Persing also offers this advice about tummy time: "Make sure it's well-supervised, and that the baby is on a for-fitted sheet or on the floor, so that fabric can't bunch up beneath the mouth or nose."
This is all pretty simple, but just to be crystal clear, let's summarize: When you put your baby to sleep, always put her on her back. When she's awake, find ways to move her around so her head does not always rest on the same spot.
Listen to this podcast of Hahn to hear his explanation, or click here to read it.
Posted by Barbara Meltz at 02:27 PM
September 10, 2007
One of the scariest issues to ever cross a parent's radar screen is teen suicide. Unfortunately, we have reason to be more scared than ever. Both the Centers for Disease Control and the American Academy of Child and Adolescent Psychiatry are reporting that the rate of teen suicide was the highest in 15 years in 2003-2004, the years for which the most up-to-date records are available.
One possible explanation could be the use -- or lack thereof -- of antidepressants among teens. In 2004, the FDA required warning labels on antidepressants proscribed for teens, citing an increase in suicide among those who were taking such meds. That led to a 22 percent drop in the use of antidepressants, according to the AACAP. Maybe the lack of the drugs led to the the increase in suicide?
There are no easy answers for parents whose teens are depressed.
Click here for a fact sheet on teen suicide, here for some information on proscription drugs, and here for a column of mine on how one town coped with a teen suicide.
Posted by Barbara Meltz at 01:57 PM
September 10, 2007
"Is my child really sick?" That's often a tough question for parents, especially if there are no obvious symptoms like a fever. The complaint is particularly common at the beginning of the school year, when it's not unreasonable to think your child might have caught a bug from being exposed to oh so many germs. But not feeling well, especially at the beginning of school, can be caused by social and emotional issues, too: feeling left out as friendship groups shift; thinking a teacher doesn't like him; worrying about who he'll sit with at lunch; fearing he'll forget his locker combination. The list can be endless. Any one of these issues is a big deal, and any one of them can surface for any child any year, including in a child who has had perfectly smooth transitions in previous years.
Here's the bottom line: If your child isn't sick in some measurable way like a fever, send him to school. Even if he's miserable, even if she's crying. That may sound pretty harsh.
But here's the issue: By keeping home a child who is nervous or anxious about something -- who may indeed be overwhelmed enough by it to have a very real stomach ache -- the message you send is this: "Yep, everything you're fearful of is true, and then some. I'll keep you home because that's where you're safe. What's going on in school is more than you can handle."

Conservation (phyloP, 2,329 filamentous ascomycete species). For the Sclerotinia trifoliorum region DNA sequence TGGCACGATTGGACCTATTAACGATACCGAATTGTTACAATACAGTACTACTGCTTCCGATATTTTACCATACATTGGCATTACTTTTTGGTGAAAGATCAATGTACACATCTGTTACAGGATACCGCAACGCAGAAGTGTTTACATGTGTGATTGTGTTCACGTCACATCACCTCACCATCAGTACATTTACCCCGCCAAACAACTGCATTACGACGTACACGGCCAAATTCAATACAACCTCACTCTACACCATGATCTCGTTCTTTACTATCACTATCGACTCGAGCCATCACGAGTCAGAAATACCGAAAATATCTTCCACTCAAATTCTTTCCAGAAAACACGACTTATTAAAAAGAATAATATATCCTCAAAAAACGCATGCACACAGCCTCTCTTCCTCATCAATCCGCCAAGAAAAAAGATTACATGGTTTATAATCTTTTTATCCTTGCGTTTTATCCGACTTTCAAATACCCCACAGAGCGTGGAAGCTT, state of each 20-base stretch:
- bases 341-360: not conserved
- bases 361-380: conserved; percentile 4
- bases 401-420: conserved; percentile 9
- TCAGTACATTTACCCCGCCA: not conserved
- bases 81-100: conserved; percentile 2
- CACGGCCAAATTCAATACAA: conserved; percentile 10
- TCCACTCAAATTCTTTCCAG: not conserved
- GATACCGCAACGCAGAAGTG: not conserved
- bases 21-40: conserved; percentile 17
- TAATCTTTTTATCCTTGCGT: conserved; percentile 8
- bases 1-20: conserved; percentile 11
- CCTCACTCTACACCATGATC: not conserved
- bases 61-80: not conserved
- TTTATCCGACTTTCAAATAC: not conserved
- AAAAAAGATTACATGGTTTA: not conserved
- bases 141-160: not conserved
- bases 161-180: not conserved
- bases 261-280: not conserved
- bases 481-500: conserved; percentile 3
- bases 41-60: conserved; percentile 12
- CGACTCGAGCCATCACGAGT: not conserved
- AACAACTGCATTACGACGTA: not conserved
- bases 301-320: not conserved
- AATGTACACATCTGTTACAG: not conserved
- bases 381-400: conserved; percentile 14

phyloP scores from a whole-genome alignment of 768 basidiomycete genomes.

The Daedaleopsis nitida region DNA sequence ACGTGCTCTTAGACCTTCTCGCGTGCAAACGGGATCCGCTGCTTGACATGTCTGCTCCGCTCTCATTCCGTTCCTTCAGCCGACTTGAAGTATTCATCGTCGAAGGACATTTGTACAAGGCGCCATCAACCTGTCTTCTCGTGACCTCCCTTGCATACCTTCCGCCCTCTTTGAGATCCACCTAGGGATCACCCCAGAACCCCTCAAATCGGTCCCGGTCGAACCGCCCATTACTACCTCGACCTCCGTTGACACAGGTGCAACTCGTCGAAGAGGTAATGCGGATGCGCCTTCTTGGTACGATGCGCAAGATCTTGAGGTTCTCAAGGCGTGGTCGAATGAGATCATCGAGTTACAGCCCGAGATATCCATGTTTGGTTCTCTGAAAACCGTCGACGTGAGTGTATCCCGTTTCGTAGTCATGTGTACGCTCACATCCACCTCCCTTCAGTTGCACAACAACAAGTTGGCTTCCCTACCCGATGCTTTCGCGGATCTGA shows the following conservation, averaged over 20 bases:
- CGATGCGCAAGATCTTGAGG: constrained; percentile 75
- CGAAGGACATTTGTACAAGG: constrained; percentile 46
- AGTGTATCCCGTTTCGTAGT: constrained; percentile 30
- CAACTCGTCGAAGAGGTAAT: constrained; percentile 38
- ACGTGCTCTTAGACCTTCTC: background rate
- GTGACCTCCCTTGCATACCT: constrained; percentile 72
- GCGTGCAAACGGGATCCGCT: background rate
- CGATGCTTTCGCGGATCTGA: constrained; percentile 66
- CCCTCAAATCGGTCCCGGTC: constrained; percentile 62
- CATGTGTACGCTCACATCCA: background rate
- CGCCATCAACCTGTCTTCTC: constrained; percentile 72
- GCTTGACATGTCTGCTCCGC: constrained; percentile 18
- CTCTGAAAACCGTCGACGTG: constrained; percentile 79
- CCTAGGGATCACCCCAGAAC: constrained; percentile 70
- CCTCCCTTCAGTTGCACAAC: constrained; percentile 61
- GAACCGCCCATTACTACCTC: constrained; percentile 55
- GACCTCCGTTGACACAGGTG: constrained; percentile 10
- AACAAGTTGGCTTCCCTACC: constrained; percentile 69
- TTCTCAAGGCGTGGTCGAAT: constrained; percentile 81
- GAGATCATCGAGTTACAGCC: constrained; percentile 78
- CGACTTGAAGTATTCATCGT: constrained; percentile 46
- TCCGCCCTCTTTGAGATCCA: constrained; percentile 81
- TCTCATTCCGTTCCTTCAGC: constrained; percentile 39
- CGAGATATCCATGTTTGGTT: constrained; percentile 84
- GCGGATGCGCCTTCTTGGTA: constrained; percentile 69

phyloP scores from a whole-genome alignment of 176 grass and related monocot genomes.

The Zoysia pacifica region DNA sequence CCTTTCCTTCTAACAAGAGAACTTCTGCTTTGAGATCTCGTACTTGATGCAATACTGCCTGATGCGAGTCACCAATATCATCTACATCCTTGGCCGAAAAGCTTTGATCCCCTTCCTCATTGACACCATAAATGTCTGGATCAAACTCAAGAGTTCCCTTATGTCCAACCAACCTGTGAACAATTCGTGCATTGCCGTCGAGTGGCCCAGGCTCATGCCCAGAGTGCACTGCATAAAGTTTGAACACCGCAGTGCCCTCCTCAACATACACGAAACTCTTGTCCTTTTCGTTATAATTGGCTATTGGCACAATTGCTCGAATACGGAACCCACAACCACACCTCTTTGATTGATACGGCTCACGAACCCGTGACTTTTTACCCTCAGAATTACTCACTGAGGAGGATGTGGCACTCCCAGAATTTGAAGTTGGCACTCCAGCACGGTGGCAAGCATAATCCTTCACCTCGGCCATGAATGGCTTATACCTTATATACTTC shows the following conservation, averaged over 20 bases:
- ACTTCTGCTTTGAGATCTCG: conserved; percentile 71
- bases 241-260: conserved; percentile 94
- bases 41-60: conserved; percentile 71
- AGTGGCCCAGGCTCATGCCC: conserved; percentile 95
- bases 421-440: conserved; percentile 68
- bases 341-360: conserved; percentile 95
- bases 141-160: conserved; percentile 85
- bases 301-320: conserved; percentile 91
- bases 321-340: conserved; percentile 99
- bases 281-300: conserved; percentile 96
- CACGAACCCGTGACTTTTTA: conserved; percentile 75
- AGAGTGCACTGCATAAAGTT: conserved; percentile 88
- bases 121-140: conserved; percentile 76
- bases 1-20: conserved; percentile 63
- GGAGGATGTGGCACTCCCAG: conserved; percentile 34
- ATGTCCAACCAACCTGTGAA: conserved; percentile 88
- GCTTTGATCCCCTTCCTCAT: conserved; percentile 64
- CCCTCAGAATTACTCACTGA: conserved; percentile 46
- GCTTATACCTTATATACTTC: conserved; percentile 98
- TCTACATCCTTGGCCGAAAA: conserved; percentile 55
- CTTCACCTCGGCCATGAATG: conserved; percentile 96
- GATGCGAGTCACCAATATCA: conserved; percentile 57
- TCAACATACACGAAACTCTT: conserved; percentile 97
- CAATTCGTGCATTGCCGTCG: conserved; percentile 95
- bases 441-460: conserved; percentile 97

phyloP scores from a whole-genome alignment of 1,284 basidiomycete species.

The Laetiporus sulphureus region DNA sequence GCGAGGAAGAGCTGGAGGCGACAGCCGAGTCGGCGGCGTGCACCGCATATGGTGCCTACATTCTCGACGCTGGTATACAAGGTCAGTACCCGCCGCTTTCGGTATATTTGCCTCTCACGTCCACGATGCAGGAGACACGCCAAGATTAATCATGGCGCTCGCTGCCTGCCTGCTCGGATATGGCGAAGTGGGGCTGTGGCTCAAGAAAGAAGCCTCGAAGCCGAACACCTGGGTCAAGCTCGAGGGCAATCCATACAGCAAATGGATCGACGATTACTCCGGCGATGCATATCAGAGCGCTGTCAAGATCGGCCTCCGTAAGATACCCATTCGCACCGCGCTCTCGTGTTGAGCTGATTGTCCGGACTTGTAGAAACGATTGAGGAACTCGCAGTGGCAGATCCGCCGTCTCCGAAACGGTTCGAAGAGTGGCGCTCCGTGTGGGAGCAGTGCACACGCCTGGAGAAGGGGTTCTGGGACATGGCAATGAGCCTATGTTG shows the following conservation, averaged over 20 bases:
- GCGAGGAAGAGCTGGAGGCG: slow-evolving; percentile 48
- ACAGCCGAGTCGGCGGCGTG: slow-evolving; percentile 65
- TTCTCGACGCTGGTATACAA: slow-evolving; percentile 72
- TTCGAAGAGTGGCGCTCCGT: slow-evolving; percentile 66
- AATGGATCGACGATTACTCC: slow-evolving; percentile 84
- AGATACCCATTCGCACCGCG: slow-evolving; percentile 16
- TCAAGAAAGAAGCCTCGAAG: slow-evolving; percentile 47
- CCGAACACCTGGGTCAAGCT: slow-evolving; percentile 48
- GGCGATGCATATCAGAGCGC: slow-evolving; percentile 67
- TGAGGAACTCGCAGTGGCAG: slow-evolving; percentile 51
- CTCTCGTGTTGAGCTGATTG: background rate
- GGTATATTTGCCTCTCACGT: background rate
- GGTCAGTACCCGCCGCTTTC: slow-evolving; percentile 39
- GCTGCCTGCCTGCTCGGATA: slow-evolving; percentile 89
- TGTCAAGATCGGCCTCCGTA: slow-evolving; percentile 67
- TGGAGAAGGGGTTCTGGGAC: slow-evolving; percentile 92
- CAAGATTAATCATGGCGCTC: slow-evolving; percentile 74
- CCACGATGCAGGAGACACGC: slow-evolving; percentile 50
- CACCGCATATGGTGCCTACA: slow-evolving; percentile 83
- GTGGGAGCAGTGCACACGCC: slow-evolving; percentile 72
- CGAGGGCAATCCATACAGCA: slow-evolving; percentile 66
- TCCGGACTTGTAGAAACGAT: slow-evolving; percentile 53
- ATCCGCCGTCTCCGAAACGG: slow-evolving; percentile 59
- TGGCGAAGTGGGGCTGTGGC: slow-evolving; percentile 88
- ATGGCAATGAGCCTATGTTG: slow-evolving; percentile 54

If you're lucky, your child is verbalizing her worry: "My teacher hates me!" Be a respectful, reflective listener ("Boy, that's a terrible feeling, to think a teacher doesn't like you."). Let her sit with your feelings of support and sympathy for a while, hours, maybe even a day. Too often we are too quick to jump in with advice or to try to reassure by dismissing the concern: "Of course she likes you, you're a wonderful boy!" Guess what? The message your child takes from that is, "Mom just doesn't get it." By letting him sit with your support for a bit, he feels that you are an ally. That can make all the difference in the world when, some time later, you try brainstorm with him in a way that enables him to come up with a coping strategy. ("What do you think you can do about this?" )
Whatever you do, don't keep her home, even for just one day and especially not at this tender time of the new school year. It makes it that much harder to return to school the next day, and then you can be well on your way to one of the most difficult issues of childhood, school refusal.
Just a quick word on that. There are three levels of what professionals call school refusal, when kids don't want to go to school: the normal separation issues of a preschooler; the mild school reluctance of a school-age child who now and then says he doesn't want to go to school but, in the end, goes off without too much difficulty; and anxiety that is so intense, it's accompanied by physical illness. That's school phobia, and professionals take it very seriously. Which is why you want to get help from the teacher and/or school as soon as you think you have a problem.
Even at the school refusal stage, you want to probe with your child: "Gee, you really didn't want to go to school this morning. What was that all about?" If he dismisses it, it's probably blown over and you can move on. But if his behavior changes in other ways, or the same thing happens the next day, it's not too soon to consult with the teacher: "Anything going on for John that might have caught your attention?"
As to that original question of, Is he sick or not?, here are some thoughts from a website I like.
Posted by Barbara Meltz at 11:32 AM